Photographs by Frank

27 March 2015

Spring Thaw — Signs of the Times

Filed under: Early Spring,Landscapes,Monadnock Region — Tags: , — Frank @ 12:00 PM

Spring is trying its damnedest to sprung.

These days, the daytime highs are mostly above freezing and we are even getting a few nights with temperatures just above freezing… other nights the low temperatures are in the teens. This means that the sap is running and there are signs of activity around the local sugar shacks.

There is still much snow on the ground. However, it is rapidly receding, especially on the south facing surfaces. The lakes and ponds are still well iced over but puddles of water (or hard, clear ice depending on the temperature) have appeared on top of the old crusty snow.

Along the roads, there are also (literally) signs of spring.

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Eva's Marsh
Eva's Marsh
Birch Pond
Birch Pond
Sign of the Times #1
Sign of the Times #1
Sign of the Times #2
Sign of the Times #2
Sign of the Times #3
Sign of the Times #3
Sign of the Times #4
Sign of the Times #4

 

13 March 2015

Town Meeting Day

Filed under: Early Spring,Landscapes,Monadnock Region — Tags: — Frank @ 12:00 PM

Mid-March… A time of great change in southern NH.

The local birds, as they begin the mating season, are much more vocal than they were only a week or two ago. A few early robins have appeared.

And, the landscape is beginning to thaw… very slowly!

With the thaw, glacial erratics and stone walls begin to throw off their winter blankets of snow*. The thaw also brings with it maple and mud seasons as well as town meeting.

Yesterday was Town Meeting day in Antrim. I took a walk along Brimstone Corner Road yesterday afternoon. I went a little earlier than I might of if I had not needed to get to town meeting. Thus, the light was not perfect.

Signs of the early spring were every where… especially under foot!

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On the Road...Literally
On the Road...Literally
Untitled
Untitled
Mailbox #1
Mailbox #1
Mailbox #2
Mailbox #2
Emergence #1
Emergence #1
Emergence #2
Emergence #2
Maple Abstract #1
Maple Abstract #1
Maple Abstract #3
Maple Abstract #3

* There is no sign of ground yet… except where Joan shoveled the snow off the patch of the garden where the peas will be planted in a week or two. The peas don’t get started inside. However, there has been much recent activity (and mud) in our mudroom as many other seeds have been sown in small plastic chambers. Another sure sign of early spring around here!!!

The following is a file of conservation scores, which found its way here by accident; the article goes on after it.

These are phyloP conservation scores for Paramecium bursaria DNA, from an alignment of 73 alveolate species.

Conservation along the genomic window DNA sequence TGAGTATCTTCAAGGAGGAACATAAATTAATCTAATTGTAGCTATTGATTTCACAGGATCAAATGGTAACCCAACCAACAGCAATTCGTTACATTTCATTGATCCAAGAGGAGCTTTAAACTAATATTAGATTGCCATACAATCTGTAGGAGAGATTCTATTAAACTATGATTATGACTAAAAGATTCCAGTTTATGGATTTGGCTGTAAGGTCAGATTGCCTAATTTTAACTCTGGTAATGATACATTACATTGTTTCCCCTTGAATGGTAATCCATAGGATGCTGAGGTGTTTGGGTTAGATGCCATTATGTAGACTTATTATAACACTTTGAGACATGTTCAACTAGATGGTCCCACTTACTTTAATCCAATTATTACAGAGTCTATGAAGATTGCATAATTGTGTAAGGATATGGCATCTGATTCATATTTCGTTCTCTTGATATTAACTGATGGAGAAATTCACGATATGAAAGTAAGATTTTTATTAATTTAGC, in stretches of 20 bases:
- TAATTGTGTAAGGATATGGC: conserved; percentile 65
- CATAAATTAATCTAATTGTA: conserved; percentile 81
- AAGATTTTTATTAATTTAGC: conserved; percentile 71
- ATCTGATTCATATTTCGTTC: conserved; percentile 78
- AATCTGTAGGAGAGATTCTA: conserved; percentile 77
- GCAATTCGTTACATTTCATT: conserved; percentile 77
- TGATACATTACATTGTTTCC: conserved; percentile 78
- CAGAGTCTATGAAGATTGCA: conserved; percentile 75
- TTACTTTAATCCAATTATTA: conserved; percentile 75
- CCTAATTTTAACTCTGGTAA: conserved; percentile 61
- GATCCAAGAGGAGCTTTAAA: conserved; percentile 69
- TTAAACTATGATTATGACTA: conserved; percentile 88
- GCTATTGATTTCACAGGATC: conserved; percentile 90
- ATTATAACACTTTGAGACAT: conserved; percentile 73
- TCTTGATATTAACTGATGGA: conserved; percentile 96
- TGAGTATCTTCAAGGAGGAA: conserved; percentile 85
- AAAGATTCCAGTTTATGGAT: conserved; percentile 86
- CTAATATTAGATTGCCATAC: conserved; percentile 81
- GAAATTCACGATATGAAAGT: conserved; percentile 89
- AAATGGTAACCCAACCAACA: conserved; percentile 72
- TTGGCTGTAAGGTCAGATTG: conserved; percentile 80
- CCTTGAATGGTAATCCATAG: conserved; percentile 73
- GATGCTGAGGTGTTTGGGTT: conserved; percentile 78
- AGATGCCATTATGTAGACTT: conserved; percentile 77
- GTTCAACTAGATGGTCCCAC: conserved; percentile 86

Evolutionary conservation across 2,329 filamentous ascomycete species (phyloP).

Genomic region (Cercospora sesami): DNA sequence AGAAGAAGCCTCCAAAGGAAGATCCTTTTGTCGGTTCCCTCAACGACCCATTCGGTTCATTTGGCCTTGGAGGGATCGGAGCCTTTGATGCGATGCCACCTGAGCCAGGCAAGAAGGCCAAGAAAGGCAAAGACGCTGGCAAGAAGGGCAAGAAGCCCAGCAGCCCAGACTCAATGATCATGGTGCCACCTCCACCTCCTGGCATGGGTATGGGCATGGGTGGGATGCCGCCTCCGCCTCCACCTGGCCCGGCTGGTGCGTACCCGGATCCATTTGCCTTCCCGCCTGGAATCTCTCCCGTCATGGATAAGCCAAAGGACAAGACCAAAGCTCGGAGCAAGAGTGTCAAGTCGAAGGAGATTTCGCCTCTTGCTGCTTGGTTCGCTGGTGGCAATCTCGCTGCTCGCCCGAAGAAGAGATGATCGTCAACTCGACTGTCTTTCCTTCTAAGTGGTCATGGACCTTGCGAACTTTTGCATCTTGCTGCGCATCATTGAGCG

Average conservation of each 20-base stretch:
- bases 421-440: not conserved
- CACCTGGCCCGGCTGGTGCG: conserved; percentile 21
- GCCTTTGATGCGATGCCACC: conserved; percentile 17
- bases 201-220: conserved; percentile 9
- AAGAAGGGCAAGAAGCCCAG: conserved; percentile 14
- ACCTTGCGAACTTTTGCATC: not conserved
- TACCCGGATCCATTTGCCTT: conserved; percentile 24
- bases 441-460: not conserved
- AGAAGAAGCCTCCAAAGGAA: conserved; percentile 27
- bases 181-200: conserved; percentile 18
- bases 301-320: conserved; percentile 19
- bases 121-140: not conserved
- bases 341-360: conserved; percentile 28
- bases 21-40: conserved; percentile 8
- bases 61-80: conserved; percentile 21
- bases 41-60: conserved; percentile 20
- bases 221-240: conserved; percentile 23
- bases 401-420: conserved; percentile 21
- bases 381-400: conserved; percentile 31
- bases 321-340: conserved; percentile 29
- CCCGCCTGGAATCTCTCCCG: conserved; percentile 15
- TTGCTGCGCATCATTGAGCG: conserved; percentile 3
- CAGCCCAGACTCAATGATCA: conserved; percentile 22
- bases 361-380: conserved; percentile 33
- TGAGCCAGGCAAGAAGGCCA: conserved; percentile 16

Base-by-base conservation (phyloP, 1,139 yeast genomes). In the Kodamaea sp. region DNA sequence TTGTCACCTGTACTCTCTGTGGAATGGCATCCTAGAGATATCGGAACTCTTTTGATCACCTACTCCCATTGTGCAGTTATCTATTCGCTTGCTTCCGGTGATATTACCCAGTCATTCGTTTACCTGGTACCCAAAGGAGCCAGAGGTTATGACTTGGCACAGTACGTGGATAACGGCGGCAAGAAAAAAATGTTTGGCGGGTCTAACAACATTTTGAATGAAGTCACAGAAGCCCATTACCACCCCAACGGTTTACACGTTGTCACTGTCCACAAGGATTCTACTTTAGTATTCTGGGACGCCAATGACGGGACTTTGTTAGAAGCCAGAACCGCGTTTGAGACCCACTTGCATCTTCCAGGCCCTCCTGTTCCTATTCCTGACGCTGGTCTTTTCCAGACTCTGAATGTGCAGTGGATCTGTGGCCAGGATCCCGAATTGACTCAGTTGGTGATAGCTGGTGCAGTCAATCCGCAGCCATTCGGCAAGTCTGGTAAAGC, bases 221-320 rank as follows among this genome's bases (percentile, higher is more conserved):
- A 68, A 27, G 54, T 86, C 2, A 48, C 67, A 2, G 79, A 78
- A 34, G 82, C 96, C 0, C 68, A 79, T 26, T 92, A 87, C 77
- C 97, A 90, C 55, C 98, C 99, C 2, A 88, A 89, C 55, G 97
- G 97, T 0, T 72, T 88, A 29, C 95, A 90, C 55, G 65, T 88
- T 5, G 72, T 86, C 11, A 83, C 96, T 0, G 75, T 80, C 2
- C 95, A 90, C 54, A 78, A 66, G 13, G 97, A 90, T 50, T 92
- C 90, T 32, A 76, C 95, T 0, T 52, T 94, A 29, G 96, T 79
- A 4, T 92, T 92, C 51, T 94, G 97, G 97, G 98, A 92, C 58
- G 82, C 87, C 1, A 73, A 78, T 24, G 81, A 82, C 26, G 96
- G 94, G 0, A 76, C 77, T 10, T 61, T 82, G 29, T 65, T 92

1 March 2015

Snowshoe Treks

Filed under: Landscapes,Monadnock Region,Winter — Tags: , — Frank @ 10:00 PM

Joan and I try to get out on our snow shoes as often as possible. We don’t make it out every day, but I would guess we make it out three of every five days. Sometimes we go together, other times we head out independently.

Last Thursday, we headed out independently but more-or-less in the same direction… down to the lake. The skies were heavily overcast and thus the lighting was pretty flat.

It had been three or four days since the last significant snow. Thus, the tracks of the local fauna were beginning to accumulate again. It is always fascinating to see evidence of passing of various animals.

One knows that animals are traveling through the landscape all year long but the snow cover allows one to see this in great detail.

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Tracks #1
Tracks #1
Lake Shore in Winter
Lake Shore in Winter
Barn Roof with Snow
Barn Roof with Snow
Tracks #2
Tracks #2
Birches
Birches
Tracks #3
Tracks #3
Hoary Maple
Hoary Maple

On Sunday, we headed out together. We drove the mile down to the bridge, buckled on the snow shoes and headed up Hattie Brown Road.

The show shoeing was easy as a snowmobile had packed down a nice trail the entire way; there was also ski tracks in the trail. However, we did not encounter anyone else in the three hours we were out.

The sky was a cloudless azure and thus, as the afternoon progressed, conditions were perfect for adding to my “Shadow Play” series.

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Shadow Play #7
Shadow Play #7
Shadow Play #8
Shadow Play #8
Shadow Play #9
Shadow Play #9
Shadow Play #10
Shadow Play #10
Shadow Play #11
Shadow Play #11
Shadow Play #12
Shadow Play #12
Coyote Tracks in Snow
Coyote Tracks in Snow
Shadow Play #13
Shadow Play #13

 

24 February 2015

Two More Photos From Sunday

Filed under: Landscapes,Monadnock Region,Winter — Tags: , — Frank @ 12:00 PM

As usual, I also photographed the “landscape” while we were out on the lake on Sunday. I was hoping for some nice wind sculpted snow on the lake but there was not much to see in that regard.

However, I did make two “non-porcupine” photos that I thought blog-worthy.

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Winter Lakeshore
Winter Lakeshore
Boathouse in Winter
Boathouse in Winter

 

23 February 2015

Porcupine!

Filed under: "Camp",Mammals,Monadnock Region,Wildlife,Winter — Tags: — Frank @ 9:30 PM

Yesterday was the first day with above freezing temperatures since early January… the high was 33 degrees! The warm spell did not last long. It was 11 when I got up this morning and it is -1  (-15 with the wind chill) as I write this at about 8:30 PM. The low tonight will be around -10 without the wind chill.

We are down to about a cord and a third of wood… I suspect that we’ll be switching to oil in a couple of weeks!!!